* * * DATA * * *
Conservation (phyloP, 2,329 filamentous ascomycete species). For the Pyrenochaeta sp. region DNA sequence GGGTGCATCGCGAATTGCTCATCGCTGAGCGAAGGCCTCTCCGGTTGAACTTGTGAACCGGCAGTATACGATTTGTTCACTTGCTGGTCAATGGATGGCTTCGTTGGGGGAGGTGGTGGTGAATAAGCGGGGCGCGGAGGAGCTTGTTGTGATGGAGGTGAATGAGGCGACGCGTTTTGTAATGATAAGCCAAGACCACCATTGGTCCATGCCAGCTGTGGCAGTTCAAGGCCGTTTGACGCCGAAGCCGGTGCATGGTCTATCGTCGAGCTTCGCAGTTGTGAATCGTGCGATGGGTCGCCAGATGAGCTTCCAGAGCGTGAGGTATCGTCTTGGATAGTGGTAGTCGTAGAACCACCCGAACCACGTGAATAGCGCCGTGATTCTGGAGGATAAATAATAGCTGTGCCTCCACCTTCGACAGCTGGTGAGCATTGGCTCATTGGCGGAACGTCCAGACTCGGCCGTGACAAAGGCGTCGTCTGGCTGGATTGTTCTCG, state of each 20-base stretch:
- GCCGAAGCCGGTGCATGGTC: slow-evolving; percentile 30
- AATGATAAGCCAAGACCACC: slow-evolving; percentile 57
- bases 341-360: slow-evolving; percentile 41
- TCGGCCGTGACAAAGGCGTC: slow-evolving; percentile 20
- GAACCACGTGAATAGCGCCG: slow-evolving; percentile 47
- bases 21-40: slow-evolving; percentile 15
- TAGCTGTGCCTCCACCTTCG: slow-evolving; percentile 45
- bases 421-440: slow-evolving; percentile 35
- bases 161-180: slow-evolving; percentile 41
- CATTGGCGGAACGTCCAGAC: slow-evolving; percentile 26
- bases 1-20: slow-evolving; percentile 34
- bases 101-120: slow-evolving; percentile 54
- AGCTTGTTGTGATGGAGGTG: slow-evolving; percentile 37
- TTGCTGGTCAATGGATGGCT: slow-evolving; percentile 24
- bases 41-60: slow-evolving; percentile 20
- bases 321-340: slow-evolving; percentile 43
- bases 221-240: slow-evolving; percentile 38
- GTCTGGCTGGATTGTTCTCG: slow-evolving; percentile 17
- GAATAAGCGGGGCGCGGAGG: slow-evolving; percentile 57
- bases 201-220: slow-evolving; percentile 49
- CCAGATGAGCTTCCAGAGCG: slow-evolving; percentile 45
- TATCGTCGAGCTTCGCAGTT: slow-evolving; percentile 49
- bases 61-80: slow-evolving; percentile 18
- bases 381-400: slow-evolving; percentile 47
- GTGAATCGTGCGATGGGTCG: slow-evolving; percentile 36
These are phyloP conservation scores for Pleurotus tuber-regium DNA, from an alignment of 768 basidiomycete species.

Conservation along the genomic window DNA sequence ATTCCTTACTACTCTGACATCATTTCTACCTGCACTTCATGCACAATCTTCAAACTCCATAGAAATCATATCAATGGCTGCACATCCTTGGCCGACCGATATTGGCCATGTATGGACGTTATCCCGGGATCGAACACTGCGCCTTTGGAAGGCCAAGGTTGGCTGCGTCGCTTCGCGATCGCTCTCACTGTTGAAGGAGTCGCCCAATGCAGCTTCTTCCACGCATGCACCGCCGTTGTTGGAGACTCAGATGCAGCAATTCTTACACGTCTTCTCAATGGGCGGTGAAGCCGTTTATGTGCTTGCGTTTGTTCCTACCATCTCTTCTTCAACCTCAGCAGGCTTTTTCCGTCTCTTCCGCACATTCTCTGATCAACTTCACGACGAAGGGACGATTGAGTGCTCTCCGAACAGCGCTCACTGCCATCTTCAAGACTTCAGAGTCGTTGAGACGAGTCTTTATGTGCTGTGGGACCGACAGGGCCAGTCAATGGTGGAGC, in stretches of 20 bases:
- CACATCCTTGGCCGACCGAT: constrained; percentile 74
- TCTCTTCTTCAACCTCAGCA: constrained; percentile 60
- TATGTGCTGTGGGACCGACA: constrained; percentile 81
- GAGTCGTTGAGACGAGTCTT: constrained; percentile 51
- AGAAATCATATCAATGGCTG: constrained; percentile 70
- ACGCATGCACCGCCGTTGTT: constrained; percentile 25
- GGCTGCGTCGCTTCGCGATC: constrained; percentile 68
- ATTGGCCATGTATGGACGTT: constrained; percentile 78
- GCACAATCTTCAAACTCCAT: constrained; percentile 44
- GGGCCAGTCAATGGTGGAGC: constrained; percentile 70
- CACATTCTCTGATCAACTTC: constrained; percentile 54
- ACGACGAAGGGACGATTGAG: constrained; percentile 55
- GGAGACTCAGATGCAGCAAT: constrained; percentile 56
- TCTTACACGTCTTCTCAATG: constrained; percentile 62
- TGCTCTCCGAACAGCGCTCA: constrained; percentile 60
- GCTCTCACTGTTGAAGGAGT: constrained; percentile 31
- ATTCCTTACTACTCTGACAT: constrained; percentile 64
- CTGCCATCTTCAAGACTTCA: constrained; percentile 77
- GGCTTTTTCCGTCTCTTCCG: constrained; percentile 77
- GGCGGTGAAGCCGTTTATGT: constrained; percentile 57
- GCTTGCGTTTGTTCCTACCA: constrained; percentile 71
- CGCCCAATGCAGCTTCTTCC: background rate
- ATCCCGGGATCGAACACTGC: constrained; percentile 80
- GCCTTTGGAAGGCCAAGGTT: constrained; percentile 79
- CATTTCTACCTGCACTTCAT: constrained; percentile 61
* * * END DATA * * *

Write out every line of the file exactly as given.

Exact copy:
Conservation (phyloP, 2,329 filamentous ascomycete species). For the Pyrenochaeta sp. region DNA sequence GGGTGCATCGCGAATTGCTCATCGCTGAGCGAAGGCCTCTCCGGTTGAACTTGTGAACCGGCAGTATACGATTTGTTCACTTGCTGGTCAATGGATGGCTTCGTTGGGGGAGGTGGTGGTGAATAAGCGGGGCGCGGAGGAGCTTGTTGTGATGGAGGTGAATGAGGCGACGCGTTTTGTAATGATAAGCCAAGACCACCATTGGTCCATGCCAGCTGTGGCAGTTCAAGGCCGTTTGACGCCGAAGCCGGTGCATGGTCTATCGTCGAGCTTCGCAGTTGTGAATCGTGCGATGGGTCGCCAGATGAGCTTCCAGAGCGTGAGGTATCGTCTTGGATAGTGGTAGTCGTAGAACCACCCGAACCACGTGAATAGCGCCGTGATTCTGGAGGATAAATAATAGCTGTGCCTCCACCTTCGACAGCTGGTGAGCATTGGCTCATTGGCGGAACGTCCAGACTCGGCCGTGACAAAGGCGTCGTCTGGCTGGATTGTTCTCG, state of each 20-base stretch:
- GCCGAAGCCGGTGCATGGTC: slow-evolving; percentile 30
- AATGATAAGCCAAGACCACC: slow-evolving; percentile 57
- bases 341-360: slow-evolving; percentile 41
- TCGGCCGTGACAAAGGCGTC: slow-evolving; percentile 20
- GAACCACGTGAATAGCGCCG: slow-evolving; percentile 47
- bases 21-40: slow-evolving; percentile 15
- TAGCTGTGCCTCCACCTTCG: slow-evolving; percentile 45
- bases 421-440: slow-evolving; percentile 35
- bases 161-180: slow-evolving; percentile 41
- CATTGGCGGAACGTCCAGAC: slow-evolving; percentile 26
- bases 1-20: slow-evolving; percentile 34
- bases 101-120: slow-evolving; percentile 54
- AGCTTGTTGTGATGGAGGTG: slow-evolving; percentile 37
- TTGCTGGTCAATGGATGGCT: slow-evolving; percentile 24
- bases 41-60: slow-evolving; percentile 20
- bases 321-340: slow-evolving; percentile 43
- bases 221-240: slow-evolving; percentile 38
- GTCTGGCTGGATTGTTCTCG: slow-evolving; percentile 17
- GAATAAGCGGGGCGCGGAGG: slow-evolving; percentile 57
- bases 201-220: slow-evolving; percentile 49
- CCAGATGAGCTTCCAGAGCG: slow-evolving; percentile 45
- TATCGTCGAGCTTCGCAGTT: slow-evolving; percentile 49
- bases 61-80: slow-evolving; percentile 18
- bases 381-400: slow-evolving; percentile 47
- GTGAATCGTGCGATGGGTCG: slow-evolving; percentile 36
These are phyloP conservation scores for Pleurotus tuber-regium DNA, from an alignment of 768 basidiomycete species.

Conservation along the genomic window DNA sequence ATTCCTTACTACTCTGACATCATTTCTACCTGCACTTCATGCACAATCTTCAAACTCCATAGAAATCATATCAATGGCTGCACATCCTTGGCCGACCGATATTGGCCATGTATGGACGTTATCCCGGGATCGAACACTGCGCCTTTGGAAGGCCAAGGTTGGCTGCGTCGCTTCGCGATCGCTCTCACTGTTGAAGGAGTCGCCCAATGCAGCTTCTTCCACGCATGCACCGCCGTTGTTGGAGACTCAGATGCAGCAATTCTTACACGTCTTCTCAATGGGCGGTGAAGCCGTTTATGTGCTTGCGTTTGTTCCTACCATCTCTTCTTCAACCTCAGCAGGCTTTTTCCGTCTCTTCCGCACATTCTCTGATCAACTTCACGACGAAGGGACGATTGAGTGCTCTCCGAACAGCGCTCACTGCCATCTTCAAGACTTCAGAGTCGTTGAGACGAGTCTTTATGTGCTGTGGGACCGACAGGGCCAGTCAATGGTGGAGC, in stretches of 20 bases:
- CACATCCTTGGCCGACCGAT: constrained; percentile 74
- TCTCTTCTTCAACCTCAGCA: constrained; percentile 60
- TATGTGCTGTGGGACCGACA: constrained; percentile 81
- GAGTCGTTGAGACGAGTCTT: constrained; percentile 51
- AGAAATCATATCAATGGCTG: constrained; percentile 70
- ACGCATGCACCGCCGTTGTT: constrained; percentile 25
- GGCTGCGTCGCTTCGCGATC: constrained; percentile 68
- ATTGGCCATGTATGGACGTT: constrained; percentile 78
- GCACAATCTTCAAACTCCAT: constrained; percentile 44
- GGGCCAGTCAATGGTGGAGC: constrained; percentile 70
- CACATTCTCTGATCAACTTC: constrained; percentile 54
- ACGACGAAGGGACGATTGAG: constrained; percentile 55
- GGAGACTCAGATGCAGCAAT: constrained; percentile 56
- TCTTACACGTCTTCTCAATG: constrained; percentile 62
- TGCTCTCCGAACAGCGCTCA: constrained; percentile 60
- GCTCTCACTGTTGAAGGAGT: constrained; percentile 31
- ATTCCTTACTACTCTGACAT: constrained; percentile 64
- CTGCCATCTTCAAGACTTCA: constrained; percentile 77
- GGCTTTTTCCGTCTCTTCCG: constrained; percentile 77
- GGCGGTGAAGCCGTTTATGT: constrained; percentile 57
- GCTTGCGTTTGTTCCTACCA: constrained; percentile 71
- CGCCCAATGCAGCTTCTTCC: background rate
- ATCCCGGGATCGAACACTGC: constrained; percentile 80
- GCCTTTGGAAGGCCAAGGTT: constrained; percentile 79
- CATTTCTACCTGCACTTCAT: constrained; percentile 61